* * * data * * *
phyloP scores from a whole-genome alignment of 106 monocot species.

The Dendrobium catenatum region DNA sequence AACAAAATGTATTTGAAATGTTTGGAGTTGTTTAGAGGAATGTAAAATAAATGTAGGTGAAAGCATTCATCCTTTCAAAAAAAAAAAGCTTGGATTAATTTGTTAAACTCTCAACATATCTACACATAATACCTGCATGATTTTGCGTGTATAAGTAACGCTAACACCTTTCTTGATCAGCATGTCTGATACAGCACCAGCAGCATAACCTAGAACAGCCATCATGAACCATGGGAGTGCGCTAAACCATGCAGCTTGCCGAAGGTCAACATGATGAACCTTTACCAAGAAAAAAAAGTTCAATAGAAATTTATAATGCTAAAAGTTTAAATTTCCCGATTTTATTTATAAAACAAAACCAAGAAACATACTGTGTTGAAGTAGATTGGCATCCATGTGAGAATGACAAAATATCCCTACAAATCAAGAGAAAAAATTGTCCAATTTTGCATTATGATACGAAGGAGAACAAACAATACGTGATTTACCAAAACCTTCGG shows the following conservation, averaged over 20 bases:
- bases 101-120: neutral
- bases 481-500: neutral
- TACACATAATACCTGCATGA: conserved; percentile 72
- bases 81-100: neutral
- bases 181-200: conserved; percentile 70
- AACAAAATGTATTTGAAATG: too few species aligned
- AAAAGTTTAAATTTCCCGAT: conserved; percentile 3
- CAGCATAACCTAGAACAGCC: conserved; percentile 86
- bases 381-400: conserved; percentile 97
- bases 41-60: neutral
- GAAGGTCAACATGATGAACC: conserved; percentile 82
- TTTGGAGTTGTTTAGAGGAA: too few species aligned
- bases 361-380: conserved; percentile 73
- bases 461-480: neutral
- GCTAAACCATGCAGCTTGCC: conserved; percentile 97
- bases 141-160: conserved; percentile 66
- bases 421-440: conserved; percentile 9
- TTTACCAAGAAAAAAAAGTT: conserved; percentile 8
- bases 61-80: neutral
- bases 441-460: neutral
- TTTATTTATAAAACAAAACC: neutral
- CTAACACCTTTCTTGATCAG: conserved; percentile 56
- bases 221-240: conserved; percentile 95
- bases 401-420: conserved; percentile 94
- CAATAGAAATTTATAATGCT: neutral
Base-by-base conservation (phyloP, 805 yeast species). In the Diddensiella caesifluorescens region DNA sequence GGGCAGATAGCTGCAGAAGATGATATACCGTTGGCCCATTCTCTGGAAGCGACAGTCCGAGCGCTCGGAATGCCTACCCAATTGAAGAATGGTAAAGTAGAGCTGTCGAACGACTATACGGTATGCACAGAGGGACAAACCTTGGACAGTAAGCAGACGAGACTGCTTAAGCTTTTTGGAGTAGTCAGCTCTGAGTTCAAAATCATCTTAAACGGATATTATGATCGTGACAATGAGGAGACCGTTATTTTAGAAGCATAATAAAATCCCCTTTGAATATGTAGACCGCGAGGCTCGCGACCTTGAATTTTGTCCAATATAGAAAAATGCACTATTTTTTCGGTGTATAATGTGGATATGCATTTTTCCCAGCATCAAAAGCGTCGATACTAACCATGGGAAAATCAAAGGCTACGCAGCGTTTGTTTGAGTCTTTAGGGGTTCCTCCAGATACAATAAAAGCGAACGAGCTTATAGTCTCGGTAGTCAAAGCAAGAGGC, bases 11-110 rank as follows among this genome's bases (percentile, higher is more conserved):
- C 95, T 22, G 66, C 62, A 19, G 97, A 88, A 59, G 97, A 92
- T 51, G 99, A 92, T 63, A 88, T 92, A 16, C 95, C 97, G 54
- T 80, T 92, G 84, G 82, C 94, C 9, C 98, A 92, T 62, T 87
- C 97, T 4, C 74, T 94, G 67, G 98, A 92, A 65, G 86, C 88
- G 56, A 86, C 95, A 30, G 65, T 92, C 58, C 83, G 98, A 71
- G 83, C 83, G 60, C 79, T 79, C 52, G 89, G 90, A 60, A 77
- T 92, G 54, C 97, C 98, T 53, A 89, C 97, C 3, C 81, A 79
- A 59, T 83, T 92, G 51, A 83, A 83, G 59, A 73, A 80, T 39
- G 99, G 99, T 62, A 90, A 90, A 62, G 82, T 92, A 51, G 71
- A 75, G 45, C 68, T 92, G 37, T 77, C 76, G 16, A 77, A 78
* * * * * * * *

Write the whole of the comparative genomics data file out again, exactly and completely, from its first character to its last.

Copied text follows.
phyloP scores from a whole-genome alignment of 106 monocot species.

The Dendrobium catenatum region DNA sequence AACAAAATGTATTTGAAATGTTTGGAGTTGTTTAGAGGAATGTAAAATAAATGTAGGTGAAAGCATTCATCCTTTCAAAAAAAAAAAGCTTGGATTAATTTGTTAAACTCTCAACATATCTACACATAATACCTGCATGATTTTGCGTGTATAAGTAACGCTAACACCTTTCTTGATCAGCATGTCTGATACAGCACCAGCAGCATAACCTAGAACAGCCATCATGAACCATGGGAGTGCGCTAAACCATGCAGCTTGCCGAAGGTCAACATGATGAACCTTTACCAAGAAAAAAAAGTTCAATAGAAATTTATAATGCTAAAAGTTTAAATTTCCCGATTTTATTTATAAAACAAAACCAAGAAACATACTGTGTTGAAGTAGATTGGCATCCATGTGAGAATGACAAAATATCCCTACAAATCAAGAGAAAAAATTGTCCAATTTTGCATTATGATACGAAGGAGAACAAACAATACGTGATTTACCAAAACCTTCGG shows the following conservation, averaged over 20 bases:
- bases 101-120: neutral
- bases 481-500: neutral
- TACACATAATACCTGCATGA: conserved; percentile 72
- bases 81-100: neutral
- bases 181-200: conserved; percentile 70
- AACAAAATGTATTTGAAATG: too few species aligned
- AAAAGTTTAAATTTCCCGAT: conserved; percentile 3
- CAGCATAACCTAGAACAGCC: conserved; percentile 86
- bases 381-400: conserved; percentile 97
- bases 41-60: neutral
- GAAGGTCAACATGATGAACC: conserved; percentile 82
- TTTGGAGTTGTTTAGAGGAA: too few species aligned
- bases 361-380: conserved; percentile 73
- bases 461-480: neutral
- GCTAAACCATGCAGCTTGCC: conserved; percentile 97
- bases 141-160: conserved; percentile 66
- bases 421-440: conserved; percentile 9
- TTTACCAAGAAAAAAAAGTT: conserved; percentile 8
- bases 61-80: neutral
- bases 441-460: neutral
- TTTATTTATAAAACAAAACC: neutral
- CTAACACCTTTCTTGATCAG: conserved; percentile 56
- bases 221-240: conserved; percentile 95
- bases 401-420: conserved; percentile 94
- CAATAGAAATTTATAATGCT: neutral
Base-by-base conservation (phyloP, 805 yeast species). In the Diddensiella caesifluorescens region DNA sequence GGGCAGATAGCTGCAGAAGATGATATACCGTTGGCCCATTCTCTGGAAGCGACAGTCCGAGCGCTCGGAATGCCTACCCAATTGAAGAATGGTAAAGTAGAGCTGTCGAACGACTATACGGTATGCACAGAGGGACAAACCTTGGACAGTAAGCAGACGAGACTGCTTAAGCTTTTTGGAGTAGTCAGCTCTGAGTTCAAAATCATCTTAAACGGATATTATGATCGTGACAATGAGGAGACCGTTATTTTAGAAGCATAATAAAATCCCCTTTGAATATGTAGACCGCGAGGCTCGCGACCTTGAATTTTGTCCAATATAGAAAAATGCACTATTTTTTCGGTGTATAATGTGGATATGCATTTTTCCCAGCATCAAAAGCGTCGATACTAACCATGGGAAAATCAAAGGCTACGCAGCGTTTGTTTGAGTCTTTAGGGGTTCCTCCAGATACAATAAAAGCGAACGAGCTTATAGTCTCGGTAGTCAAAGCAAGAGGC, bases 11-110 rank as follows among this genome's bases (percentile, higher is more conserved):
- C 95, T 22, G 66, C 62, A 19, G 97, A 88, A 59, G 97, A 92
- T 51, G 99, A 92, T 63, A 88, T 92, A 16, C 95, C 97, G 54
- T 80, T 92, G 84, G 82, C 94, C 9, C 98, A 92, T 62, T 87
- C 97, T 4, C 74, T 94, G 67, G 98, A 92, A 65, G 86, C 88
- G 56, A 86, C 95, A 30, G 65, T 92, C 58, C 83, G 98, A 71
- G 83, C 83, G 60, C 79, T 79, C 52, G 89, G 90, A 60, A 77
- T 92, G 54, C 97, C 98, T 53, A 89, C 97, C 3, C 81, A 79
- A 59, T 83, T 92, G 51, A 83, A 83, G 59, A 73, A 80, T 39
- G 99, G 99, T 62, A 90, A 90, A 62, G 82, T 92, A 51, G 71
- A 75, G 45, C 68, T 92, G 37, T 77, C 76, G 16, A 77, A 78